A company can plan for sustainable development and can continue to do with and without the consent of everyone working for the company. For sustainability really to have an impact it must be fully integrated into the company. This means that it must be a core part of the company’s DNA. The employees must, at the end of the day also need to understand and want to work with the integration of sustainability, otherwise, nothing happens.

A survey completed in 2010 made by the Network for Business Sustainability showed, that the top leadership engagement is the key factor for integrating sustainability. The employees are much more reluctant to show sustainable performance or act sustainably if the top leadership is driving the change. The survey showed that it outweighed personal values or individual environmental interests.

Purpose plays a vital role

Over the past 50 years, the predominant purpose of running a business has been to generate financial returns for the benefit of shareholders. When customers, resources, and the society that companies depend on suffer from inequality and environmental impact, the only right thing to do is to create a purpose-driven business.

Purpose-driven companies create value, not only for the shareholders but also for the stakeholder groups, including customers, suppliers, local communities, and employees who are engaged in the company. Does this mean that companies do not have to make money? No. The company can only thrive in a strong society, but that also applies the other way around.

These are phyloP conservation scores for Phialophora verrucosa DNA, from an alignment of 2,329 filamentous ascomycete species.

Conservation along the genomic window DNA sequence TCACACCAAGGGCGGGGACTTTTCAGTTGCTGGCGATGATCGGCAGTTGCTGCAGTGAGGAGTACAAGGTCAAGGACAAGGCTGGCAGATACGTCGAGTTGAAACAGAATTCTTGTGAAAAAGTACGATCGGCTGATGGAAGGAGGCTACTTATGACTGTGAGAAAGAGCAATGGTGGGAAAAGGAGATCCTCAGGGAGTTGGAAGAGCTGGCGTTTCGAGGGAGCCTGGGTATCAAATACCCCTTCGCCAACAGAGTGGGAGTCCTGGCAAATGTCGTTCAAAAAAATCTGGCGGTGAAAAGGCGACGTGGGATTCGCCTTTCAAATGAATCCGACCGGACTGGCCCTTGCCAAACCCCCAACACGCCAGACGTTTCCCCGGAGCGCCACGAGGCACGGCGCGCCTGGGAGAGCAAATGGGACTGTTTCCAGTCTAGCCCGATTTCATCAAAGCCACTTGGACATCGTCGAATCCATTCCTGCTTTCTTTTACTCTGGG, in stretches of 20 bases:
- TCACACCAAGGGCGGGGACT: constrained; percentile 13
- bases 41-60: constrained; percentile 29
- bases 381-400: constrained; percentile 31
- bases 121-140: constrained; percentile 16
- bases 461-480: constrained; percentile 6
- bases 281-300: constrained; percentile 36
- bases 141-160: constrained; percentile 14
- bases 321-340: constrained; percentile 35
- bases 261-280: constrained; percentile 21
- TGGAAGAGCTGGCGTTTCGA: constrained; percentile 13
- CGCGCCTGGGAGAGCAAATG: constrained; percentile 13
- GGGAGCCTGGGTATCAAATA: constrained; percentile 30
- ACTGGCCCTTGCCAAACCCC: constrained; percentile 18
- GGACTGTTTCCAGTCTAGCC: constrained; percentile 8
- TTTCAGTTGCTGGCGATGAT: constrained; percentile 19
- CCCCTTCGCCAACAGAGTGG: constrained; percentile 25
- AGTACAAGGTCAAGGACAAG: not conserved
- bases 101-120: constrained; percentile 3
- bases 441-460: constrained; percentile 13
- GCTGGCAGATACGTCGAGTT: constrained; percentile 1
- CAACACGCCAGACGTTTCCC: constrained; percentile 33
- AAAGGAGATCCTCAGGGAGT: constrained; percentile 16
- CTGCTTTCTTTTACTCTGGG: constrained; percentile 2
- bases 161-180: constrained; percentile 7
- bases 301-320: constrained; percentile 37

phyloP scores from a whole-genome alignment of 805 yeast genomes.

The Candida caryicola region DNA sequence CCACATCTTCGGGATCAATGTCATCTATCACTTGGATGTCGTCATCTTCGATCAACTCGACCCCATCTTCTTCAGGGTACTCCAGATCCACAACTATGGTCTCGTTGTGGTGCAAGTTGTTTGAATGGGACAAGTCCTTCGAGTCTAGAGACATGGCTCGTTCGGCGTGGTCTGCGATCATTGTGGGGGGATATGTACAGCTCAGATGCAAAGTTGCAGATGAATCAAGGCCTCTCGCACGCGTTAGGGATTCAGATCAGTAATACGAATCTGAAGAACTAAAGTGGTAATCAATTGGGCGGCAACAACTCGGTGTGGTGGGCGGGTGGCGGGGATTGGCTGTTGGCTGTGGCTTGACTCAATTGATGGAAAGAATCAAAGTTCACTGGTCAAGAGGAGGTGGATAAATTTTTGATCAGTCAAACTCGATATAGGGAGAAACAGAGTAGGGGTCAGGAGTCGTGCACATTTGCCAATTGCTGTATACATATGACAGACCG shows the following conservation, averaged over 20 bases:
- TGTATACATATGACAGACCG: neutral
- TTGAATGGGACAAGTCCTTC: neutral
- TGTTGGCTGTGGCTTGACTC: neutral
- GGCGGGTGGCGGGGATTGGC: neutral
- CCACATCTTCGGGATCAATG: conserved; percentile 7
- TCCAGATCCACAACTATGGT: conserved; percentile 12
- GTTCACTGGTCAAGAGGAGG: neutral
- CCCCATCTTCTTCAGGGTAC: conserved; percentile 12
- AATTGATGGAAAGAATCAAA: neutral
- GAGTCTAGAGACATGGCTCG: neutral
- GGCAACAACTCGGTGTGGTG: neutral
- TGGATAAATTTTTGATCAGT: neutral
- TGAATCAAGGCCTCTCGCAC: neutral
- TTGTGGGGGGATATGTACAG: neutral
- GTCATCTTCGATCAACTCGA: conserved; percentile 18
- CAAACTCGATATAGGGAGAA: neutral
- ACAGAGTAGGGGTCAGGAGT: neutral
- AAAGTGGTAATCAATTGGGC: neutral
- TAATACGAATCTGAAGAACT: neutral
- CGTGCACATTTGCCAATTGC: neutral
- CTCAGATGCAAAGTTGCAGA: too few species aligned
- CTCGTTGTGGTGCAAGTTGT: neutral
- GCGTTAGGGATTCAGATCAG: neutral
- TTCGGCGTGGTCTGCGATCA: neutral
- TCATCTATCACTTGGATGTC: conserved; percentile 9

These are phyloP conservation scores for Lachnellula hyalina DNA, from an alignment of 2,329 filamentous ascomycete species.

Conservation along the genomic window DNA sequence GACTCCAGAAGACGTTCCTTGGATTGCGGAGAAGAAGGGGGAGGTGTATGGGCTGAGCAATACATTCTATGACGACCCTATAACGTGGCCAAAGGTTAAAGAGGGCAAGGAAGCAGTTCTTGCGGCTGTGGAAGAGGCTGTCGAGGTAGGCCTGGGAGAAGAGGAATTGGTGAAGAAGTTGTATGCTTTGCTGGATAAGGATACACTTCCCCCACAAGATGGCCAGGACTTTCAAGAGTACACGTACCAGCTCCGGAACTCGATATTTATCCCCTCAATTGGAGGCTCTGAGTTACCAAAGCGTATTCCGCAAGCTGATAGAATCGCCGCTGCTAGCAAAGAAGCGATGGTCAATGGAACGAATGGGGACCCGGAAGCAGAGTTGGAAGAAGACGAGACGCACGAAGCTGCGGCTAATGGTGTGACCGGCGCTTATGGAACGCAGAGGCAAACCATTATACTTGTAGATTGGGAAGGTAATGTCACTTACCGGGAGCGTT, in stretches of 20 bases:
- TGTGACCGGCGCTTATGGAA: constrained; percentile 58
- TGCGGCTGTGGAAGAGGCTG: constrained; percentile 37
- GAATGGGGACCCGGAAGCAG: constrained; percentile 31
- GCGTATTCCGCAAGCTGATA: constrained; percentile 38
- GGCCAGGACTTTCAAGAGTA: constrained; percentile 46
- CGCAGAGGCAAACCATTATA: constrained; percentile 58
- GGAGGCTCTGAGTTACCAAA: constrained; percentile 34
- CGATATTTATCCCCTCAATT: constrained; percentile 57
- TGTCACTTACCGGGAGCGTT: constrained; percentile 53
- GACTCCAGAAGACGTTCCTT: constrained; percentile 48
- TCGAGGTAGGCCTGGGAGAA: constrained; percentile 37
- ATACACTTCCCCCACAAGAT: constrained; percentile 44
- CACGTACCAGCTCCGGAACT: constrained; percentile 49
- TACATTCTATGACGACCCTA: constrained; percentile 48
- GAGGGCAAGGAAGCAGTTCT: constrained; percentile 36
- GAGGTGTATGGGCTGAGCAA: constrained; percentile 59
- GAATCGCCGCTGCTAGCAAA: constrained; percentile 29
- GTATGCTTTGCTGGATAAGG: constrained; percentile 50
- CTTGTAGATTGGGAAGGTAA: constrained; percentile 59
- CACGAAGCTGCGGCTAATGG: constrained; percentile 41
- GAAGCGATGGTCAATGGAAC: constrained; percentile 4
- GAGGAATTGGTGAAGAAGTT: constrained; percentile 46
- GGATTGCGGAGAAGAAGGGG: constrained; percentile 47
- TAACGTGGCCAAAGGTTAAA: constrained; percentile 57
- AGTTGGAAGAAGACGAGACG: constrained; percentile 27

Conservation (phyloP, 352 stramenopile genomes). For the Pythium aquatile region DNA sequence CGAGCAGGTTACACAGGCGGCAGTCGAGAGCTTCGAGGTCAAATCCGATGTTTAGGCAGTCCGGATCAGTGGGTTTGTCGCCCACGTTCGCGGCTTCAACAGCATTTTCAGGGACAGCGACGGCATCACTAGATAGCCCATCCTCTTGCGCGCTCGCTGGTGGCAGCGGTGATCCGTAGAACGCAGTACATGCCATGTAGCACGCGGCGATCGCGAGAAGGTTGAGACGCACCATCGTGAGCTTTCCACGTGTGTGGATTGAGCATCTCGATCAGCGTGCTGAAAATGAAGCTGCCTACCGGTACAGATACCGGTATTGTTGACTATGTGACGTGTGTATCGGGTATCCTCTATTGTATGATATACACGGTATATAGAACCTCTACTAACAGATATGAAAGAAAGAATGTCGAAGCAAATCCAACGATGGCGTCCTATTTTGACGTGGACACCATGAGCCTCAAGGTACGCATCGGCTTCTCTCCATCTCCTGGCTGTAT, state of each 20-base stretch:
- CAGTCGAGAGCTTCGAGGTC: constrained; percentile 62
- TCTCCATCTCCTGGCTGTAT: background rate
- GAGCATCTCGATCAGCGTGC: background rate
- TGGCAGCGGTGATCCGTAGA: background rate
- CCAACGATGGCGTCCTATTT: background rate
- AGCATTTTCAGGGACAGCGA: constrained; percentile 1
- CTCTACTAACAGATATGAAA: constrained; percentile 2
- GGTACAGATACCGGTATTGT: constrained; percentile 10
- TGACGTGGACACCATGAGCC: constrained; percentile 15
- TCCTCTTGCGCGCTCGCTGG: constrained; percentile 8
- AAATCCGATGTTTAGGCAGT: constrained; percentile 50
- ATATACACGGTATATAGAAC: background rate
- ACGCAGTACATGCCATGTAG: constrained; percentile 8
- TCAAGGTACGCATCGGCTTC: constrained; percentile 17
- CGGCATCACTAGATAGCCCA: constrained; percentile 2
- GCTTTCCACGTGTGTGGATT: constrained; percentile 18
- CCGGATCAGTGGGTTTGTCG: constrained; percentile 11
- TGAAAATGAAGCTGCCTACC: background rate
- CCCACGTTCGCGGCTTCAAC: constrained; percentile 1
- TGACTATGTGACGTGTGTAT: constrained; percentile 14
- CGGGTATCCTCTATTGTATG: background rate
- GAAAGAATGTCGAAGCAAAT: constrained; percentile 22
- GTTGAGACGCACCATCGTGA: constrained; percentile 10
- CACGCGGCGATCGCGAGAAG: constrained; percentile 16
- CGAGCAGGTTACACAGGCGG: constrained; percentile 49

Supply Chain plays a significant role in executing the strategy both in terms of employee involvement and commitment, cooperation with the ecosystem, and processing of the product portfolio. Supply Chain has historically been measured by its ability to keep costs as low as possible while providing profitable customer service.


Quite impractical, being purpose-driven means that additional stakeholders must be taken into account in the decision-making processes. This also means that the Supply Chain must not only think about delivering the product but they must to a large extent also think about how the product is delivered throughout the value chain. 

Employees demand purpose. Questions like: Why is the company working with sustainability? Supply Chain sustainability? How is it or will it be integrated into the business as well as what it exactly means for the company to achieve sustainable business results? Which activities will the company initiate and how will the company honor progress?

Key questions guiding your sustainable leadership approach

  • What are the company’s visions for employee engagement in the sustainable agenda? What are the key targets internally as well as the key story externally?
  • Where is the company’s vision for sustainability born and who owns it in the company – and perhaps also in the Supply Chain organization?
  • How can the employees take on responsibility for driving the sustainability agenda? What would the company like to achieve by their engagement?
  • How do you ensure that all relevant employees get engaged in the agenda?
  • Which governance processes and structures would need to be put in place to motivate and structure employee engagement in the sustainability agenda?
  • Who is responsible for securing progress?
  • Which tools could possibly support us in supporting employee engagement?
  • How do you ensure that the effort the employees contribute with is turned into something more tangible?

With inspiration from: Forretning for fremtiden, Succes med verdensmålene, Kristoffer Nilaus Tarp and Erik Thomas Johnsen, page 204